Fostering Goodwill To Children In Need
With four children, six dogs and a full time job running a shop, the O’Neills already had a hectic life. Then they added foster kids into the mix. Heather, 38 and 47-year-old Dave took the life changing step of welcoming their first foster child into their home 12 months ago and have cared for six children since then. There have been tears and tantrums along the way, sibling rivalry and moments of doubt and frustration, but they say it is all worth it.
Now they are backing Cheshire County Council’s campaign to recruit new foster carers, to provide a home for those kids whose parents are unwilling, or unable to care for them.
Heather said: “It is the most difficult job I have ever done, but it is also the most rewarding. I don’t regret it for a minute. It is hard at times but you get great support and great training and when you see what a difference you can make, however small, it is all worth it.”
The couple decided to become foster parents two years ago after talking to their friend, mum-of-three and foster carer Julie Brown, and husband Nick, also from Lacey Green.
She said: “I knew Julie was a foster carer and after about 12 months of talking about it we decided to try it. She warned us how hard it is but she also said it is the most rewarding thing you will ever do.”
After consulting with their four children, aged 20, 17, 16 and 14, and undergoing extensive training, they welcomed their first child into their home a year later.
She said the first placement was difficult, as they all adjusted to having a troubled teenager in the home, but the transformation by the time he left their house made it all worth while.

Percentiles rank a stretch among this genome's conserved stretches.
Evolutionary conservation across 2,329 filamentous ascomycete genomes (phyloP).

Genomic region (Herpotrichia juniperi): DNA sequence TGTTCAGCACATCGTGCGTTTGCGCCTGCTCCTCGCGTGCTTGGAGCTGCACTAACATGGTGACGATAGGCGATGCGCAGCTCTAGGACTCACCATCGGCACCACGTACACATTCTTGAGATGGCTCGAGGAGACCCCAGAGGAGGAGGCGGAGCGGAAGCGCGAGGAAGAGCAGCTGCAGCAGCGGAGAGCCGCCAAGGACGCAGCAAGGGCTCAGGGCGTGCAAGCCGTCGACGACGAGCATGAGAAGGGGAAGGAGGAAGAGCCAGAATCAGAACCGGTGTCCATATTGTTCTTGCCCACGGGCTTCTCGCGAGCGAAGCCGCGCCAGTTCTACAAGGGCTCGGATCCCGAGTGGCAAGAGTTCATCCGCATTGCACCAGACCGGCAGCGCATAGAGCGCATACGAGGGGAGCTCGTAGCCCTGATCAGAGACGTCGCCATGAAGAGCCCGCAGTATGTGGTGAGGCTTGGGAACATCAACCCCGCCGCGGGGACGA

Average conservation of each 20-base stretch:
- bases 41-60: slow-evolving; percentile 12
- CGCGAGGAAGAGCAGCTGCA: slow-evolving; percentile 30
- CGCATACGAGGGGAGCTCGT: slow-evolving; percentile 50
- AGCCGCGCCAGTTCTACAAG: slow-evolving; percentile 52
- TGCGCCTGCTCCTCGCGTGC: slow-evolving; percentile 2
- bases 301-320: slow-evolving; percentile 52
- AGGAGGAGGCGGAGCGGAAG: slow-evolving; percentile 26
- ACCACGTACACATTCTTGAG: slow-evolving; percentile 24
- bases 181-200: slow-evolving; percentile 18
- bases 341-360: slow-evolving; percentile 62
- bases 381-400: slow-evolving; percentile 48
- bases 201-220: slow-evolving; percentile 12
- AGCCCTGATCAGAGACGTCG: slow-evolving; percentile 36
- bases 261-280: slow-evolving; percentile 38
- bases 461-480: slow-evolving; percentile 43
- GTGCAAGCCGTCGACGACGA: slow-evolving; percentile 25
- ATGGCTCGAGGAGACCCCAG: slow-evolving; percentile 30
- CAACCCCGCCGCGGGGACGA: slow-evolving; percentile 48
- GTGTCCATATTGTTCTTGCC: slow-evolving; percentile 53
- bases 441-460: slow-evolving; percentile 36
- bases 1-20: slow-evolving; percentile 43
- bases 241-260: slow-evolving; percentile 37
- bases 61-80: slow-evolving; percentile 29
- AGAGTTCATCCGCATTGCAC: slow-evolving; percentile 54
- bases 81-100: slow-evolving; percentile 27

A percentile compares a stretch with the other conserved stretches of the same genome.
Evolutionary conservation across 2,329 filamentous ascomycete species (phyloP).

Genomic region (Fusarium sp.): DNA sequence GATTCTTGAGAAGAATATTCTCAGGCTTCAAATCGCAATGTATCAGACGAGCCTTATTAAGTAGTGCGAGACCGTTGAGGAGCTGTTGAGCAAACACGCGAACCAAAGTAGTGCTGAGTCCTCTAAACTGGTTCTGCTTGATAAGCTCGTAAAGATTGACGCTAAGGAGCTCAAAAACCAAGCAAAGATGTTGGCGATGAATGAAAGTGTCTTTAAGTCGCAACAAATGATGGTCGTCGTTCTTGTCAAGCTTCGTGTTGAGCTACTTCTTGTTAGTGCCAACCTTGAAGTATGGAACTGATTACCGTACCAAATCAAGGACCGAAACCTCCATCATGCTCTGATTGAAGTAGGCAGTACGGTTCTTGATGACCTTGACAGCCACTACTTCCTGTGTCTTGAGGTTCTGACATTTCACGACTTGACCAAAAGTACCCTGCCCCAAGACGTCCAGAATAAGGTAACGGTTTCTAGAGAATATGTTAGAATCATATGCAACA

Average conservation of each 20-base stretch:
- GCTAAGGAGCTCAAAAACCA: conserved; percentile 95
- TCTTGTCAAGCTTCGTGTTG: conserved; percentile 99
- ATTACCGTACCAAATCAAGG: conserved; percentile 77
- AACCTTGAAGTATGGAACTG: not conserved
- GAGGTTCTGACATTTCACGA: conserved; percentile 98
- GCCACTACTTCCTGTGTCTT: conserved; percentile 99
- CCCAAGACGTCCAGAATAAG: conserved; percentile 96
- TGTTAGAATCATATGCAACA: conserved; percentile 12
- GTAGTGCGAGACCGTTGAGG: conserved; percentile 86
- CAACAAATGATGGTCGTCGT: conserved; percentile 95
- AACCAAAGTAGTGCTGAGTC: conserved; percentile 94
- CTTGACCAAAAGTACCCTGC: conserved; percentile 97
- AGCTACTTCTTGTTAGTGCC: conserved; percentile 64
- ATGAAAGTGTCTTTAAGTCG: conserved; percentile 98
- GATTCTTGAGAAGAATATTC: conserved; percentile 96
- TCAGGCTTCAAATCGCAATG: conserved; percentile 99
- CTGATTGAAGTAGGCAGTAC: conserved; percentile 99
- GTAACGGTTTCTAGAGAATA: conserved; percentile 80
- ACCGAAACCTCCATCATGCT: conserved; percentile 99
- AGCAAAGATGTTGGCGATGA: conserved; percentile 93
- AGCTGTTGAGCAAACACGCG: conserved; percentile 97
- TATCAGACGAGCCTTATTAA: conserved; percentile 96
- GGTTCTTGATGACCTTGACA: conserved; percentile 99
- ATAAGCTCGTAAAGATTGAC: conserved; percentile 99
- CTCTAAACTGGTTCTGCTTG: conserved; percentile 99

Heather said: “A lot of carers get into it after their kids have grown up and left home, and I am sure if you asked my kids they would say it is hard accepting someone else into your family. But I think it makes better people of them, it makes them realise how lucky they are not having the emotions and problems they have to go through.”
Her daughter Lisa, 17, agreed: “It is hard having to share your parents sometimes but you just have to remember what they have been through.”
The couple, who run the Village Store on Lacey Green, are one of six families on Lacey Green, including Julie Brown, who care for foster children
Julie said: “All the children on Lacey Green are really great with the foster children, they just accept it. There isn’t a stigma attached to it now, it is accepted that unfortunately, some young people’s lives are not as easy as theirs.”
They are keen to stress that anyone, rich or poor, single or married, working or not, can apply to become foster parents. And those who do not think they could take on the responsibility full time can test the water by having kids for respite breaks or even just spend a couple of hours a week with them.
Cheshire’s executive lead member for children’s services, David Rowlands, said: “All our foster carers are very special people who are able to help children during what can be a difficult patch in their lives.
“Although we are seeking foster carers for children of all ages we particularly want to hear from people who are interested in fostering teenagers, helping them reach their potential at a time when they need a welcoming home.”